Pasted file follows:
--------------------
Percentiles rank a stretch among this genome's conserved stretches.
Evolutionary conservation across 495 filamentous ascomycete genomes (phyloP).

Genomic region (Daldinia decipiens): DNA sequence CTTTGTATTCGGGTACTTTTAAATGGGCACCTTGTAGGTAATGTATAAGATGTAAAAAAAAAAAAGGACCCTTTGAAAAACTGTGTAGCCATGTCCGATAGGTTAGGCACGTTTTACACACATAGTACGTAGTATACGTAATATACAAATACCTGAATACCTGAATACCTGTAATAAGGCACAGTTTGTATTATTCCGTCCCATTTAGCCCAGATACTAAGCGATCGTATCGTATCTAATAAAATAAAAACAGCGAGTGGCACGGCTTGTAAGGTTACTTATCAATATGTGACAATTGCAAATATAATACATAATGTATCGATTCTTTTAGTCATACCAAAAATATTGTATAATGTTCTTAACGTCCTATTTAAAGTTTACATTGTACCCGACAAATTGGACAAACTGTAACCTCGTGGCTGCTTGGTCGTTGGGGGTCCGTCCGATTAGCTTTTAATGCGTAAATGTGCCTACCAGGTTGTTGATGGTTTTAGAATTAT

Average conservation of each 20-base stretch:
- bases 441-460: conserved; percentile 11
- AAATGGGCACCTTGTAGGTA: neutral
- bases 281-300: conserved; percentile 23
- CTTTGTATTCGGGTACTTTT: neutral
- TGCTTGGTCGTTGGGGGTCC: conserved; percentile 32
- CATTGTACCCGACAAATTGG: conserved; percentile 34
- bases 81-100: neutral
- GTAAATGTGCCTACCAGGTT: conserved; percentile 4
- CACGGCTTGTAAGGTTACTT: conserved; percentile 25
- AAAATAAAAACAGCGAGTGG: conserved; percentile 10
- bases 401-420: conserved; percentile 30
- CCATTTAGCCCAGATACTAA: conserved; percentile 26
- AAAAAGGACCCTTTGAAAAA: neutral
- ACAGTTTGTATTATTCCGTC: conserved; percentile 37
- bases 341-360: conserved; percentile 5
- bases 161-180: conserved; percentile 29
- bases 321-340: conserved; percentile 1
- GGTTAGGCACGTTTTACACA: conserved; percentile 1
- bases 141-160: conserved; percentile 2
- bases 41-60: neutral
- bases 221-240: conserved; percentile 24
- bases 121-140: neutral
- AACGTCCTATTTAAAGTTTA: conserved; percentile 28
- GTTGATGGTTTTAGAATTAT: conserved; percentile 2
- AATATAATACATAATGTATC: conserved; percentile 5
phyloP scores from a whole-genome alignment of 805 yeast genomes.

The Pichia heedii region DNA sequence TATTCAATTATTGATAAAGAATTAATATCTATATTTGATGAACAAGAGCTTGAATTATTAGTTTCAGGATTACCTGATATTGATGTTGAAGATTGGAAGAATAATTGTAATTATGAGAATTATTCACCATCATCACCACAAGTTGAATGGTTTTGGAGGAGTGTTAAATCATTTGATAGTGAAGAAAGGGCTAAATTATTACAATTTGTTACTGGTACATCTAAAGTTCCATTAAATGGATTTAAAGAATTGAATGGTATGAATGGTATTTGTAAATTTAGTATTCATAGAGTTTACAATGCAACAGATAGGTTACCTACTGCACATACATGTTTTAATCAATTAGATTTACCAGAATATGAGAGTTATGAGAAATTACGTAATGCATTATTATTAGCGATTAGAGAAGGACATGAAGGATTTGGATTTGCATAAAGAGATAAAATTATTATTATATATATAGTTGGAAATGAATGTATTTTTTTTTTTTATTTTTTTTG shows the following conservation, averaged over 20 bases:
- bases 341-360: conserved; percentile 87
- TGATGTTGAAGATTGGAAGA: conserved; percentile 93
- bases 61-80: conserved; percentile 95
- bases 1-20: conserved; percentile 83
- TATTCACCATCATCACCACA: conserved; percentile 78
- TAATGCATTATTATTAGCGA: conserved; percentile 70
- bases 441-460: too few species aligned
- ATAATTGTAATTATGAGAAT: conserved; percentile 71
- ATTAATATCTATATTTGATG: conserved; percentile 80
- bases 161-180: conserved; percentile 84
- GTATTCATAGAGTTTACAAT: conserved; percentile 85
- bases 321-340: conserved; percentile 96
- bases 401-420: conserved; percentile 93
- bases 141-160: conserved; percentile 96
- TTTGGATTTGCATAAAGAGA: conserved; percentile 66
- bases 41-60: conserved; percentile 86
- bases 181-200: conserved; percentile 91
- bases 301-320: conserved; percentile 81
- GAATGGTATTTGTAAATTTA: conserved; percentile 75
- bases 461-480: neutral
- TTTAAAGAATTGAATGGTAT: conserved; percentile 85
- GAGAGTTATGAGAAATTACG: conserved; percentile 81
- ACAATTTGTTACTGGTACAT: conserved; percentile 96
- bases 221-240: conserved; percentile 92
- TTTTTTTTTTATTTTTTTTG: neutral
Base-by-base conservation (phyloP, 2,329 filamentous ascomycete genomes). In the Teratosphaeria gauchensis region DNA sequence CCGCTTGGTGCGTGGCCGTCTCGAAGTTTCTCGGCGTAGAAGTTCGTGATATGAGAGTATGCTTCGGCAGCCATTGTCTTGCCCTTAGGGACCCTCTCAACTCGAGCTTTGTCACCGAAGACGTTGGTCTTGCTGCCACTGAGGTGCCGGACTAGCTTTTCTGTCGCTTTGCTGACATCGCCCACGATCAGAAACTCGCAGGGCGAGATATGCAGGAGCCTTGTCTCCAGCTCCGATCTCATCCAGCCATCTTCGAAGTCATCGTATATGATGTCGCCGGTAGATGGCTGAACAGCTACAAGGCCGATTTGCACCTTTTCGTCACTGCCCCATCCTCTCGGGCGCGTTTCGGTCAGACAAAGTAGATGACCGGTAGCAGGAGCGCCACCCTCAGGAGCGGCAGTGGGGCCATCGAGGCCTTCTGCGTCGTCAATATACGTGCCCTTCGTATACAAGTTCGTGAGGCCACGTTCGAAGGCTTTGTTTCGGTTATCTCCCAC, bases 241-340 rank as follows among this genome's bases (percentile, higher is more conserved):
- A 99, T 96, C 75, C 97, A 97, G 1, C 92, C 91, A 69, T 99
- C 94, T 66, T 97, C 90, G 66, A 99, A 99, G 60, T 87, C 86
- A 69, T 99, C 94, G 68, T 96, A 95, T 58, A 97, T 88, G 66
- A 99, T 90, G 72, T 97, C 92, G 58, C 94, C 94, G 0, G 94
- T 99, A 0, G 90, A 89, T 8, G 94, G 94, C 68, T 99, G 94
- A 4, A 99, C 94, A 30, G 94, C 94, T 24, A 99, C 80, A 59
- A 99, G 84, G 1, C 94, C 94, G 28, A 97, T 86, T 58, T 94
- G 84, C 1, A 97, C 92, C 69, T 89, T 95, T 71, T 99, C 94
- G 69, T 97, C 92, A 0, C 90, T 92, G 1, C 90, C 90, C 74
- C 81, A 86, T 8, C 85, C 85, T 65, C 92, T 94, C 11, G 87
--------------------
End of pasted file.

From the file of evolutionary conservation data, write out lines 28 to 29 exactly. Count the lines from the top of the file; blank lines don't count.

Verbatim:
- GTTGATGGTTTTAGAATTAT: conserved; percentile 2
- AATATAATACATAATGTATC: conserved; percentile 5